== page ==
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Spiders are not well represented in the fossil record.
Their soft external skeletons don’t typically preserve well – except at a few exceptional sites around the world. There is one remarkable spot in the south of France, where fossils of spiders that last spun a web 22.5 million years ago have been discovered.
Scientists said they have pinpointed why so many soft-bodied creatures such as spiders, insects and fish are entombed and preserved in such detail at this particular rock formation in Aix-en-Provence. The highly favorable conditions involve a substance produced by microalgae that would have coated the spider and promoted a protective chemical change.
“Most life doesn’t become a fossil,” said Alison Olcott, associate professor of geology and director of the Center for Undergraduate Research at The University of Kansas, in a news statement.
“It’s hard to become a fossil. You have to die under very specific circumstances, and one of the easiest ways to become a fossil is to have hard parts like bones, horns and teeth. So, our record of soft-body life and terrestrial life, like spiders, is spotty,” said Olcott, who was the lead author of the study published in the journal Communications Earth & Environment.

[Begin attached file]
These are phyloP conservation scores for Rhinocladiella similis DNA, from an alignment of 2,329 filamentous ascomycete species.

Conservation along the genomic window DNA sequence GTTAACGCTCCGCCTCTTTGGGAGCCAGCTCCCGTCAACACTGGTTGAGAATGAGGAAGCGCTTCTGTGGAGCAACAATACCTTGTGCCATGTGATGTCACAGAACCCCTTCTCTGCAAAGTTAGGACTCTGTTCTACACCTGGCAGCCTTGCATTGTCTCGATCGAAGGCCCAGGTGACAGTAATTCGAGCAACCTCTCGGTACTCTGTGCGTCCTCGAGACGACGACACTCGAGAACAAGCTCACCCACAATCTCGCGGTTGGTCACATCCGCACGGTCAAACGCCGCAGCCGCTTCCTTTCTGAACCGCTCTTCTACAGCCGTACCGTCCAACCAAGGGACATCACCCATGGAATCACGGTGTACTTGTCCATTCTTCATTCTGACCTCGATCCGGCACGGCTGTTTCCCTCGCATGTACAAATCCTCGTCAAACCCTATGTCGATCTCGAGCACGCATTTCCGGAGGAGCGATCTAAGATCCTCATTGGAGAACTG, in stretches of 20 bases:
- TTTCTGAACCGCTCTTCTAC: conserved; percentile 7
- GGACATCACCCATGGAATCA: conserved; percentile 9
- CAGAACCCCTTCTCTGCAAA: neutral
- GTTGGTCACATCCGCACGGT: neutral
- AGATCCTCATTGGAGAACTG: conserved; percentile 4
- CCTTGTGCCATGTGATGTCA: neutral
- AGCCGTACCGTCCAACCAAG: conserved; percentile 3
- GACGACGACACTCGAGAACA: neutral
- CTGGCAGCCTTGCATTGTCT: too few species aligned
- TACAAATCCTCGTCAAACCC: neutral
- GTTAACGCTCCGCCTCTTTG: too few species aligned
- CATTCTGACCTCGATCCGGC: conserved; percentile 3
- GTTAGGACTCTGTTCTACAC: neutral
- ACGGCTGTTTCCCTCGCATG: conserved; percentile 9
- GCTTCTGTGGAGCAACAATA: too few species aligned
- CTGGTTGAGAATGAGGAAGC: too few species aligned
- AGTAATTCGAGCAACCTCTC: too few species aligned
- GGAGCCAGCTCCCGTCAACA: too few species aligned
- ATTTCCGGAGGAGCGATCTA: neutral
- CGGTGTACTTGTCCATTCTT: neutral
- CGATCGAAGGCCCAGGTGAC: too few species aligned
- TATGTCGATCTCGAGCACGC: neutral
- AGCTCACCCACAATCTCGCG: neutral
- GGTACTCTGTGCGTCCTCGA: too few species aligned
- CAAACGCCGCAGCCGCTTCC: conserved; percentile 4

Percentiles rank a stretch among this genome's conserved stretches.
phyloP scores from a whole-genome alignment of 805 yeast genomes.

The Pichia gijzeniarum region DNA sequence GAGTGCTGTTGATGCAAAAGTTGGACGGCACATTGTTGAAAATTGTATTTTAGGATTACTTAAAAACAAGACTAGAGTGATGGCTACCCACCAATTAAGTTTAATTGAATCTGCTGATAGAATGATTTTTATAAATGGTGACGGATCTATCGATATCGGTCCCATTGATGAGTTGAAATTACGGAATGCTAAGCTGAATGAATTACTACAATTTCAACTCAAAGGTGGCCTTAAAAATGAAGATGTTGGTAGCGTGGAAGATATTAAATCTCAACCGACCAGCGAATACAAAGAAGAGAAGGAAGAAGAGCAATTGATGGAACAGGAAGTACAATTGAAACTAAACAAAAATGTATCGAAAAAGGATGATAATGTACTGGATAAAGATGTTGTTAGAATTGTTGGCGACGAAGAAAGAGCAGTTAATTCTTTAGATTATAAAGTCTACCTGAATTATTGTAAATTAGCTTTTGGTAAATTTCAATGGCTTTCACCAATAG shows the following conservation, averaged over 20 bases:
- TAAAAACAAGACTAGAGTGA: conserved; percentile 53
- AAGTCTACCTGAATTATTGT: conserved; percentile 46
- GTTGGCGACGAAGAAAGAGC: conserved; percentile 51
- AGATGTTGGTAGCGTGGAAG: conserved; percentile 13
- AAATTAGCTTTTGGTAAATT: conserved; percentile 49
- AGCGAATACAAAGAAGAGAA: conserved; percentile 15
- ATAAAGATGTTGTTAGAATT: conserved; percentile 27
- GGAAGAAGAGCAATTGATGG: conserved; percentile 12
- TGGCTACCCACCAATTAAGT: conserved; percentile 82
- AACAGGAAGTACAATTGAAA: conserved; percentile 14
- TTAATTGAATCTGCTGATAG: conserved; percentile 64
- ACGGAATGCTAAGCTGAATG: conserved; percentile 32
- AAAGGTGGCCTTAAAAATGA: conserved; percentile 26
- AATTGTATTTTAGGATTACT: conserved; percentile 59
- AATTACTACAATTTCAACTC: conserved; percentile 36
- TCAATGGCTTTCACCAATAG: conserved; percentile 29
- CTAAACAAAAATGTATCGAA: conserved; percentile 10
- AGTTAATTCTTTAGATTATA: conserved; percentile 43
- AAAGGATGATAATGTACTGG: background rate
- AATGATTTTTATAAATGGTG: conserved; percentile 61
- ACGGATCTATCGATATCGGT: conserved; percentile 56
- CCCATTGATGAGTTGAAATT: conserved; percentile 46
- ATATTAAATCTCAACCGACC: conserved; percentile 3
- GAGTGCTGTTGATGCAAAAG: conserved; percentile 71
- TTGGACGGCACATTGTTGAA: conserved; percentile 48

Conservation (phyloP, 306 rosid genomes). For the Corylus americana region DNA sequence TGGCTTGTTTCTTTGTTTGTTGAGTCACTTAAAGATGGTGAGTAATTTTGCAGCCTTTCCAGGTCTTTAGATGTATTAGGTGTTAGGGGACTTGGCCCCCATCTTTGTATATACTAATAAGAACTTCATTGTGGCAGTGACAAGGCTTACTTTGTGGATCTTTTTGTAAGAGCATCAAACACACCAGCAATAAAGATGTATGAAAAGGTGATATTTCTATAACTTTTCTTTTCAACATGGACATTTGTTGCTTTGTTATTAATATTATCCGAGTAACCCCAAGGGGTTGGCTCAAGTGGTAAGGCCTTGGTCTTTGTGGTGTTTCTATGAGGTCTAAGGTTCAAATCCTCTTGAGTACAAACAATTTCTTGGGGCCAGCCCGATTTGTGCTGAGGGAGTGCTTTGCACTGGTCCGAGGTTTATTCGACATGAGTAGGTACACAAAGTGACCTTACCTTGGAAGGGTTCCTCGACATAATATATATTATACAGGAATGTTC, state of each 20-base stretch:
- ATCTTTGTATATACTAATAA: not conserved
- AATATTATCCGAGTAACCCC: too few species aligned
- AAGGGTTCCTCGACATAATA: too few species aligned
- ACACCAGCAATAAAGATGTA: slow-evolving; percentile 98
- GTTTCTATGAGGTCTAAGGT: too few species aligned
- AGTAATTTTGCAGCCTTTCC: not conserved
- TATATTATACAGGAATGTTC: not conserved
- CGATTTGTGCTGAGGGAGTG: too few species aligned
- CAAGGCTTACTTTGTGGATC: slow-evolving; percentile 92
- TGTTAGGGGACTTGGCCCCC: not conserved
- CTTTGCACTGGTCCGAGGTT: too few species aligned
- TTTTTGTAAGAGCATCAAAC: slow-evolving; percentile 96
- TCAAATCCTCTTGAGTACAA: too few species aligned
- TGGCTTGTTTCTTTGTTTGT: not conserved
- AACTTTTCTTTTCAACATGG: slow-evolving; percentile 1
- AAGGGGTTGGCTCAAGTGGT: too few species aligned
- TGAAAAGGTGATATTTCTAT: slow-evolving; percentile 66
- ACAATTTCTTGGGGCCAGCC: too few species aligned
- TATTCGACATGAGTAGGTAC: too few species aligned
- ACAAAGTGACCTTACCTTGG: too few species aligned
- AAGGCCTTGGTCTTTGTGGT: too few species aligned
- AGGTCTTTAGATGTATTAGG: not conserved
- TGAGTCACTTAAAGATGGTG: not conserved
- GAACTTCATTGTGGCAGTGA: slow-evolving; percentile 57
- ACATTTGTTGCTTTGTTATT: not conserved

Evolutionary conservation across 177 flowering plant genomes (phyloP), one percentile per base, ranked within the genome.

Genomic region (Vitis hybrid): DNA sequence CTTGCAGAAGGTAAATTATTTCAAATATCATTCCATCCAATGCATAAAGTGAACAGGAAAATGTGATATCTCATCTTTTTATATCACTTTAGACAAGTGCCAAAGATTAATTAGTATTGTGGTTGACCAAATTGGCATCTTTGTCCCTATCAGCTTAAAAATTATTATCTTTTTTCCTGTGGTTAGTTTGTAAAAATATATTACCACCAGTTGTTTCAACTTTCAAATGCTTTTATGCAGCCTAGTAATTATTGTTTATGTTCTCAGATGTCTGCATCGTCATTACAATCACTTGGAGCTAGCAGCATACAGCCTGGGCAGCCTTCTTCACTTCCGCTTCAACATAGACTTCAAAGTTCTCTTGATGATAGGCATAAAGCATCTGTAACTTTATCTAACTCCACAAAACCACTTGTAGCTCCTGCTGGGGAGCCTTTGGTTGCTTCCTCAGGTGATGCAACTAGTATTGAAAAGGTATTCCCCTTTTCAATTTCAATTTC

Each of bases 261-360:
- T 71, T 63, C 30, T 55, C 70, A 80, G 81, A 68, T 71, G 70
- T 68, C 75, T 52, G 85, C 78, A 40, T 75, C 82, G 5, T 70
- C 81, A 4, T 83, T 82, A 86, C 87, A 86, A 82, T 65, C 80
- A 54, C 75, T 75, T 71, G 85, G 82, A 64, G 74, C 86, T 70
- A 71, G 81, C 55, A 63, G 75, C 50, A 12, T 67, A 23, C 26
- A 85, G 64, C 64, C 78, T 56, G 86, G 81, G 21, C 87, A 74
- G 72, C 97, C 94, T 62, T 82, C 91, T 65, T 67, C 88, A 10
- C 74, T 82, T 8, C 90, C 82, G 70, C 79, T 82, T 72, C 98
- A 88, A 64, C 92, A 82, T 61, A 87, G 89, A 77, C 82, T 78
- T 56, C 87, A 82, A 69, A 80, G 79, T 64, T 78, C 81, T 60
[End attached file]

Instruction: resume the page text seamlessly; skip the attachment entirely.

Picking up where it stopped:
“But we have these periods of exceptional preservation when all circumstances were harmonious for preservation to happen.”
Fluorescence provides clues
The discovery was made thanks to a decision to examine the spider fossil under a fluorescent microscope, Olcott said in the release. This type of observation is not part of standard protocol for examining fossils, but the research team thought it might help them discern more details of the fossilized spiders, which blended into the surrounding rock. Different elements in the rock absorb the energy of the UV light in the microscope and remit light at different wavelengths.
“To our surprise they glowed, and so we got very interested in what the chemistry of these fossils was that made them glow. If you just look at the fossil on the rock, they’re almost indistinguishable from the rock itself, but they glowed a different color under the fluorescent scope.”
Not every geological sample is autofluorescent and glows – but when they are it can be spectacular and yield a lot of information, Olcott said. The microscopic aquatic algae revealed by the fluorescent microscope are known as diatom fossils, and when alive they secrete sulphur-rich substances that form algal mats.
“These microalgae make the sticky, viscous gloop — that’s how they stick together,” she said.
The authors suggested that this substance coated the spiders and enhanced a process called sulphurization, which stabilized and preserved the spiders’ fragile bodies.
“Basically, the chemistry of the microalgae and the chemistry of the spiders work together to have this unique preservation happen,” she said.
Olcott said the discovery could help geologists identify other exceptional fossil sites from this time period in other parts of the globe.
“If diatom mats do help induce this exquisite fossil preservation, then we should be able to further explore diatomite units, the diatom-rich rocks that are found globally at this time, to look for more of these deposits.